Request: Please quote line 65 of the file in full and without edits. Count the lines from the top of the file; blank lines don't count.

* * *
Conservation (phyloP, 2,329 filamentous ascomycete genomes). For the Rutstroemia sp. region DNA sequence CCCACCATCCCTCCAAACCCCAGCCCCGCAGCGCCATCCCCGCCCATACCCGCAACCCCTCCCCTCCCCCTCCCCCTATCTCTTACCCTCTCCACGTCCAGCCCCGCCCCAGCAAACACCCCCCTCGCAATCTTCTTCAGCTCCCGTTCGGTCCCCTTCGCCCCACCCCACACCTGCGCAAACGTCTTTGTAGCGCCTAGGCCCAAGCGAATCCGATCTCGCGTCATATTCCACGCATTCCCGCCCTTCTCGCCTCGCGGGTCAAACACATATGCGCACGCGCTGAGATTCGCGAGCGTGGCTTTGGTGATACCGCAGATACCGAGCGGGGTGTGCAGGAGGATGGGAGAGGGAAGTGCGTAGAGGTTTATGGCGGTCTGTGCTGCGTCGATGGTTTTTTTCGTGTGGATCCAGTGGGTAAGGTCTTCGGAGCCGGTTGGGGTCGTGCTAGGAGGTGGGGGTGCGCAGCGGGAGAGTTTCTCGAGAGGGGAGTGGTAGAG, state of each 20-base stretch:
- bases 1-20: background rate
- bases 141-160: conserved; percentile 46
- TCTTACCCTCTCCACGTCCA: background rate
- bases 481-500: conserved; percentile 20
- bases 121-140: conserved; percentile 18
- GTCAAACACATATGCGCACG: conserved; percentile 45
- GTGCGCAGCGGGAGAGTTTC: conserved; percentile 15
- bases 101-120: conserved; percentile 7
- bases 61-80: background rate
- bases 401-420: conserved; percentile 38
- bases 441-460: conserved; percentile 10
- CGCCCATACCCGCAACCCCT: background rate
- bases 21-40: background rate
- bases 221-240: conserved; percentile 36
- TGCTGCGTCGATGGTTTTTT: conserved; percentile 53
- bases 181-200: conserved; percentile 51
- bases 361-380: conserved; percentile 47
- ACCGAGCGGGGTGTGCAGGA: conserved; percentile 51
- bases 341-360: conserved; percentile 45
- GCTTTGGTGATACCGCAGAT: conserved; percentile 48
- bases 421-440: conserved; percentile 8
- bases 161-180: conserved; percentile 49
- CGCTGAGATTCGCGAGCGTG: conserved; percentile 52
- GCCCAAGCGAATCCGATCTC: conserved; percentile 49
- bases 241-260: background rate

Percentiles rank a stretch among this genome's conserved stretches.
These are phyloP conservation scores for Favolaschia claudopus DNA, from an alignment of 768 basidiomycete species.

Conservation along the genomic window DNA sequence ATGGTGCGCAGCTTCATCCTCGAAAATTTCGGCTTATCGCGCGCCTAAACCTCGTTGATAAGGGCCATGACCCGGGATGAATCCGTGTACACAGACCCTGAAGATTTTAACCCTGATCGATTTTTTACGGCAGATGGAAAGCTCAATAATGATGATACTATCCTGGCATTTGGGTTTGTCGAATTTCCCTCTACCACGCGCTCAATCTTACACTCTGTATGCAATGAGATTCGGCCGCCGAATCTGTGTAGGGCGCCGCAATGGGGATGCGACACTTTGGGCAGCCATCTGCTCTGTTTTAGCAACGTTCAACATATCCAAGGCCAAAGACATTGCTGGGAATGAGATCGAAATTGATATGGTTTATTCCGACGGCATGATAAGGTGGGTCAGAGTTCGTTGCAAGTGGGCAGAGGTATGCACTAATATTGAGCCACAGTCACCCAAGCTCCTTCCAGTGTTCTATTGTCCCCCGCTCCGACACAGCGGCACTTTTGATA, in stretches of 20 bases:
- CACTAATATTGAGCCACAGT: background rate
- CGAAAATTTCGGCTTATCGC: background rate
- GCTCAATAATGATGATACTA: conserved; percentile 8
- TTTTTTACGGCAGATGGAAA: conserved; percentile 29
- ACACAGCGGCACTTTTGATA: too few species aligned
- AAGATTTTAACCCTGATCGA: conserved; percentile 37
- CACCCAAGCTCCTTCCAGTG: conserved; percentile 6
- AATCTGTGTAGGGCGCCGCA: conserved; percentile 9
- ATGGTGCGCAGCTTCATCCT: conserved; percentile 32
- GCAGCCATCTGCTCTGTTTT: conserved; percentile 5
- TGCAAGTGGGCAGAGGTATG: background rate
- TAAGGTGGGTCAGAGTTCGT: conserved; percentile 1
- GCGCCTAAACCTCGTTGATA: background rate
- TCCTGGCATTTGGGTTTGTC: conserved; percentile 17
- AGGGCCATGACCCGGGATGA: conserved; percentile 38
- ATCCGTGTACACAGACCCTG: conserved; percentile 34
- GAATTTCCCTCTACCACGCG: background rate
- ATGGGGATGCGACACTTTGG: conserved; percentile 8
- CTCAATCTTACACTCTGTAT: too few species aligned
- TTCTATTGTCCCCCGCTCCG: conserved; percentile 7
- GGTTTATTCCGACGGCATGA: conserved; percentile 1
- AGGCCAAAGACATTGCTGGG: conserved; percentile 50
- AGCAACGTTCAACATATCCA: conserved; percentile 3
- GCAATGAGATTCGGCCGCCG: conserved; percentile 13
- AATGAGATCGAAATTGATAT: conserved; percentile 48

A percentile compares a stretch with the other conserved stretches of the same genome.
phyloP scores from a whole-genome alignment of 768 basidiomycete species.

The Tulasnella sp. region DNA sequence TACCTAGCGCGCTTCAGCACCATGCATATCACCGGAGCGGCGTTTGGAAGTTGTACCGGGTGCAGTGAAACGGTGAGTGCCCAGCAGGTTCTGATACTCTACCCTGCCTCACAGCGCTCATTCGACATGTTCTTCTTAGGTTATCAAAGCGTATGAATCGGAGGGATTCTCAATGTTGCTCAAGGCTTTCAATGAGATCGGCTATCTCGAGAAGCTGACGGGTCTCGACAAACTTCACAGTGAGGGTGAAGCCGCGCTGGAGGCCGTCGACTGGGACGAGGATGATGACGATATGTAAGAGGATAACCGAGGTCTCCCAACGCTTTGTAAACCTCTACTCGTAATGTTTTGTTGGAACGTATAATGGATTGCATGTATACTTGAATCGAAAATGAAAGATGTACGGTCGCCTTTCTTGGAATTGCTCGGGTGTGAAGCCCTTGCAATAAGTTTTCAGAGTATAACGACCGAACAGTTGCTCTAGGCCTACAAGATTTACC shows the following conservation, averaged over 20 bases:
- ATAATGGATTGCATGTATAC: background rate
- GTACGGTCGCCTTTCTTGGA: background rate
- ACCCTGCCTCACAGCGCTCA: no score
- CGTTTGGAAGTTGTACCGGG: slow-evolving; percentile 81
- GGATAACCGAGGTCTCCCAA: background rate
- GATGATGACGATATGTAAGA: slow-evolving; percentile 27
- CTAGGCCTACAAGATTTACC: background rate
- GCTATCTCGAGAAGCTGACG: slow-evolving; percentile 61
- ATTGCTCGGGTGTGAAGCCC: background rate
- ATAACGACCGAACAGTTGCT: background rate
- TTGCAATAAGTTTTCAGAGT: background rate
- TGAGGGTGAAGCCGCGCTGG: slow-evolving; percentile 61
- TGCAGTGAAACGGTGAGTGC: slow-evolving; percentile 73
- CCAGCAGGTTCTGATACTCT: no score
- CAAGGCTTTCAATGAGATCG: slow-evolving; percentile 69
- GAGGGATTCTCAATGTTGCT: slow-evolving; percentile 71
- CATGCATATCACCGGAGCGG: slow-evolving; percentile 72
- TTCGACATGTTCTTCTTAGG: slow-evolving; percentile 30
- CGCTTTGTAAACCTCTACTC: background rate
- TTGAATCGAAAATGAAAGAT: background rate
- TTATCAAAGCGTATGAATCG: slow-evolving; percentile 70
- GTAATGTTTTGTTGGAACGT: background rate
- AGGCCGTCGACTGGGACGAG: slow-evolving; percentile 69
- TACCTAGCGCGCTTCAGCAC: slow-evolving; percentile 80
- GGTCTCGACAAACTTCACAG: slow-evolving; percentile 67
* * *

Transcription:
- GCTATCTCGAGAAGCTGACG: slow-evolving; percentile 61